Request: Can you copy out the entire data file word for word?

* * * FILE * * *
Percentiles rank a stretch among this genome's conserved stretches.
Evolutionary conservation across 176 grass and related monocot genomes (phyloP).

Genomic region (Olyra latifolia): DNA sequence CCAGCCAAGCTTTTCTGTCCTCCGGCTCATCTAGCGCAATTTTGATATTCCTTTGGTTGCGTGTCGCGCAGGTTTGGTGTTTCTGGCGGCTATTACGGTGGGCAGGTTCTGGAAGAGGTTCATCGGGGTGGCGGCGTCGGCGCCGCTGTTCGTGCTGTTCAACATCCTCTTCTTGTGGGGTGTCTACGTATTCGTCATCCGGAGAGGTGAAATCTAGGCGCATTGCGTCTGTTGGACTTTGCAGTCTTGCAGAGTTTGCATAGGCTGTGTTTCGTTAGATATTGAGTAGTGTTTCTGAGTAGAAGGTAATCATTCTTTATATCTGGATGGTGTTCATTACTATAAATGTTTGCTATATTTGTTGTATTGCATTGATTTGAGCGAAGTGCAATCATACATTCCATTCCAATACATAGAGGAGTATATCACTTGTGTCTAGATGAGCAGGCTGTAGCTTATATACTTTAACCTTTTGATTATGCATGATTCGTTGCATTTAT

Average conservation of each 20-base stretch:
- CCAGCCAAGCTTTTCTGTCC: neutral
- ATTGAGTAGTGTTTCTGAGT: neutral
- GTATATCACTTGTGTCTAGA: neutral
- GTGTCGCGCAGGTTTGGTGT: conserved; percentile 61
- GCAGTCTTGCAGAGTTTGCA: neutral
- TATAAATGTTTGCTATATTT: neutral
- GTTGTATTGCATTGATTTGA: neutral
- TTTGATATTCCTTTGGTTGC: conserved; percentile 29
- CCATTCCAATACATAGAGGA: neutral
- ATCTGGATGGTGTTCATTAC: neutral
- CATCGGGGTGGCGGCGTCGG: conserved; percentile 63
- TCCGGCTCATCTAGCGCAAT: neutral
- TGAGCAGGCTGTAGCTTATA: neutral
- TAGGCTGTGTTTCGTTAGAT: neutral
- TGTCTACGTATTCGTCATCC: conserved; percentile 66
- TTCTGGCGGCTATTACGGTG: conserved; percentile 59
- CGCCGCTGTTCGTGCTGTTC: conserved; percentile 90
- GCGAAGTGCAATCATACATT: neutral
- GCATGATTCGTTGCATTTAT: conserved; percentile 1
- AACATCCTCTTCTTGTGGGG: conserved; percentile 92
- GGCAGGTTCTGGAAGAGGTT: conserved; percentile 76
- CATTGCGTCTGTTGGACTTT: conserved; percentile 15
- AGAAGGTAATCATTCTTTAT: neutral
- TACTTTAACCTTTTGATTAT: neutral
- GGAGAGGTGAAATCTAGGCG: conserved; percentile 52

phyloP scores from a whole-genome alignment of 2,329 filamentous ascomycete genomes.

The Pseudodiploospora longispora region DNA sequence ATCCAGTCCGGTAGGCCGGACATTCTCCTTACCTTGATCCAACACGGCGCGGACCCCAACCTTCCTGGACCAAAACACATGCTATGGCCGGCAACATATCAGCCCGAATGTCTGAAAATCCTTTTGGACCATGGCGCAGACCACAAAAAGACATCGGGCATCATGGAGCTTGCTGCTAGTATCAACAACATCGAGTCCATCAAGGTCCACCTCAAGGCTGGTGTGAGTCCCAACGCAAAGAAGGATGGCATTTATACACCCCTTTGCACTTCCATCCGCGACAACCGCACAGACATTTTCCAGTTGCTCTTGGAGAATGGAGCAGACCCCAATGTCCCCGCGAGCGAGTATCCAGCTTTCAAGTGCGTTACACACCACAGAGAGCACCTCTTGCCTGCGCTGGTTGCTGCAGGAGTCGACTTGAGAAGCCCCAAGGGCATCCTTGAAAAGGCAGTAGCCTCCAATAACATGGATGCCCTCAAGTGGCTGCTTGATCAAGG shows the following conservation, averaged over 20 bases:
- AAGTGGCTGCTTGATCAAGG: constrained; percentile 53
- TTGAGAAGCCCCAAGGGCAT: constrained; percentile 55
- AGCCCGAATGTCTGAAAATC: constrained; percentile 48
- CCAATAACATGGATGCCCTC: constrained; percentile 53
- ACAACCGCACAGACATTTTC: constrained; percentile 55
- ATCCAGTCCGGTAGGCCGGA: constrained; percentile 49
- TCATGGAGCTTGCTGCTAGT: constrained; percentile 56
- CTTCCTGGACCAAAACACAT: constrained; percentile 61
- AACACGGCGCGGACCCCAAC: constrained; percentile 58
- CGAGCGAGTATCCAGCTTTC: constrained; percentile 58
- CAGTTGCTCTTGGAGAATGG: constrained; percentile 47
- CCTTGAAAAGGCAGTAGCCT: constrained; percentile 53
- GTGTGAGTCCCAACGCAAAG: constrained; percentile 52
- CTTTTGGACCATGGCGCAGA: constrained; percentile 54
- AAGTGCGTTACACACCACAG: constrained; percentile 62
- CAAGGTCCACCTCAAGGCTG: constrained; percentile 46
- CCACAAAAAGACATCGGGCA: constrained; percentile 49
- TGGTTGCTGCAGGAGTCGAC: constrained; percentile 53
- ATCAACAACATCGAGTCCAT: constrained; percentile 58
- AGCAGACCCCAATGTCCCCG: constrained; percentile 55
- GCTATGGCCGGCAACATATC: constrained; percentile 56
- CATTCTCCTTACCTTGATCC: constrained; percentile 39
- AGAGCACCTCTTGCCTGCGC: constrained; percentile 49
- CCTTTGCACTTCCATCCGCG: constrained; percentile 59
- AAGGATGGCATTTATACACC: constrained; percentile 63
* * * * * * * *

Percentiles rank a stretch among this genome's conserved stretches.
Evolutionary conservation across 176 grass and related monocot genomes (phyloP).

Genomic region (Olyra latifolia): DNA sequence CCAGCCAAGCTTTTCTGTCCTCCGGCTCATCTAGCGCAATTTTGATATTCCTTTGGTTGCGTGTCGCGCAGGTTTGGTGTTTCTGGCGGCTATTACGGTGGGCAGGTTCTGGAAGAGGTTCATCGGGGTGGCGGCGTCGGCGCCGCTGTTCGTGCTGTTCAACATCCTCTTCTTGTGGGGTGTCTACGTATTCGTCATCCGGAGAGGTGAAATCTAGGCGCATTGCGTCTGTTGGACTTTGCAGTCTTGCAGAGTTTGCATAGGCTGTGTTTCGTTAGATATTGAGTAGTGTTTCTGAGTAGAAGGTAATCATTCTTTATATCTGGATGGTGTTCATTACTATAAATGTTTGCTATATTTGTTGTATTGCATTGATTTGAGCGAAGTGCAATCATACATTCCATTCCAATACATAGAGGAGTATATCACTTGTGTCTAGATGAGCAGGCTGTAGCTTATATACTTTAACCTTTTGATTATGCATGATTCGTTGCATTTAT

Average conservation of each 20-base stretch:
- CCAGCCAAGCTTTTCTGTCC: neutral
- ATTGAGTAGTGTTTCTGAGT: neutral
- GTATATCACTTGTGTCTAGA: neutral
- GTGTCGCGCAGGTTTGGTGT: conserved; percentile 61
- GCAGTCTTGCAGAGTTTGCA: neutral
- TATAAATGTTTGCTATATTT: neutral
- GTTGTATTGCATTGATTTGA: neutral
- TTTGATATTCCTTTGGTTGC: conserved; percentile 29
- CCATTCCAATACATAGAGGA: neutral
- ATCTGGATGGTGTTCATTAC: neutral
- CATCGGGGTGGCGGCGTCGG: conserved; percentile 63
- TCCGGCTCATCTAGCGCAAT: neutral
- TGAGCAGGCTGTAGCTTATA: neutral
- TAGGCTGTGTTTCGTTAGAT: neutral
- TGTCTACGTATTCGTCATCC: conserved; percentile 66
- TTCTGGCGGCTATTACGGTG: conserved; percentile 59
- CGCCGCTGTTCGTGCTGTTC: conserved; percentile 90
- GCGAAGTGCAATCATACATT: neutral
- GCATGATTCGTTGCATTTAT: conserved; percentile 1
- AACATCCTCTTCTTGTGGGG: conserved; percentile 92
- GGCAGGTTCTGGAAGAGGTT: conserved; percentile 76
- CATTGCGTCTGTTGGACTTT: conserved; percentile 15
- AGAAGGTAATCATTCTTTAT: neutral
- TACTTTAACCTTTTGATTAT: neutral
- GGAGAGGTGAAATCTAGGCG: conserved; percentile 52

phyloP scores from a whole-genome alignment of 2,329 filamentous ascomycete genomes.

The Pseudodiploospora longispora region DNA sequence ATCCAGTCCGGTAGGCCGGACATTCTCCTTACCTTGATCCAACACGGCGCGGACCCCAACCTTCCTGGACCAAAACACATGCTATGGCCGGCAACATATCAGCCCGAATGTCTGAAAATCCTTTTGGACCATGGCGCAGACCACAAAAAGACATCGGGCATCATGGAGCTTGCTGCTAGTATCAACAACATCGAGTCCATCAAGGTCCACCTCAAGGCTGGTGTGAGTCCCAACGCAAAGAAGGATGGCATTTATACACCCCTTTGCACTTCCATCCGCGACAACCGCACAGACATTTTCCAGTTGCTCTTGGAGAATGGAGCAGACCCCAATGTCCCCGCGAGCGAGTATCCAGCTTTCAAGTGCGTTACACACCACAGAGAGCACCTCTTGCCTGCGCTGGTTGCTGCAGGAGTCGACTTGAGAAGCCCCAAGGGCATCCTTGAAAAGGCAGTAGCCTCCAATAACATGGATGCCCTCAAGTGGCTGCTTGATCAAGG shows the following conservation, averaged over 20 bases:
- AAGTGGCTGCTTGATCAAGG: constrained; percentile 53
- TTGAGAAGCCCCAAGGGCAT: constrained; percentile 55
- AGCCCGAATGTCTGAAAATC: constrained; percentile 48
- CCAATAACATGGATGCCCTC: constrained; percentile 53
- ACAACCGCACAGACATTTTC: constrained; percentile 55
- ATCCAGTCCGGTAGGCCGGA: constrained; percentile 49
- TCATGGAGCTTGCTGCTAGT: constrained; percentile 56
- CTTCCTGGACCAAAACACAT: constrained; percentile 61
- AACACGGCGCGGACCCCAAC: constrained; percentile 58
- CGAGCGAGTATCCAGCTTTC: constrained; percentile 58
- CAGTTGCTCTTGGAGAATGG: constrained; percentile 47
- CCTTGAAAAGGCAGTAGCCT: constrained; percentile 53
- GTGTGAGTCCCAACGCAAAG: constrained; percentile 52
- CTTTTGGACCATGGCGCAGA: constrained; percentile 54
- AAGTGCGTTACACACCACAG: constrained; percentile 62
- CAAGGTCCACCTCAAGGCTG: constrained; percentile 46
- CCACAAAAAGACATCGGGCA: constrained; percentile 49
- TGGTTGCTGCAGGAGTCGAC: constrained; percentile 53
- ATCAACAACATCGAGTCCAT: constrained; percentile 58
- AGCAGACCCCAATGTCCCCG: constrained; percentile 55
- GCTATGGCCGGCAACATATC: constrained; percentile 56
- CATTCTCCTTACCTTGATCC: constrained; percentile 39
- AGAGCACCTCTTGCCTGCGC: constrained; percentile 49
- CCTTTGCACTTCCATCCGCG: constrained; percentile 59
- AAGGATGGCATTTATACACC: constrained; percentile 63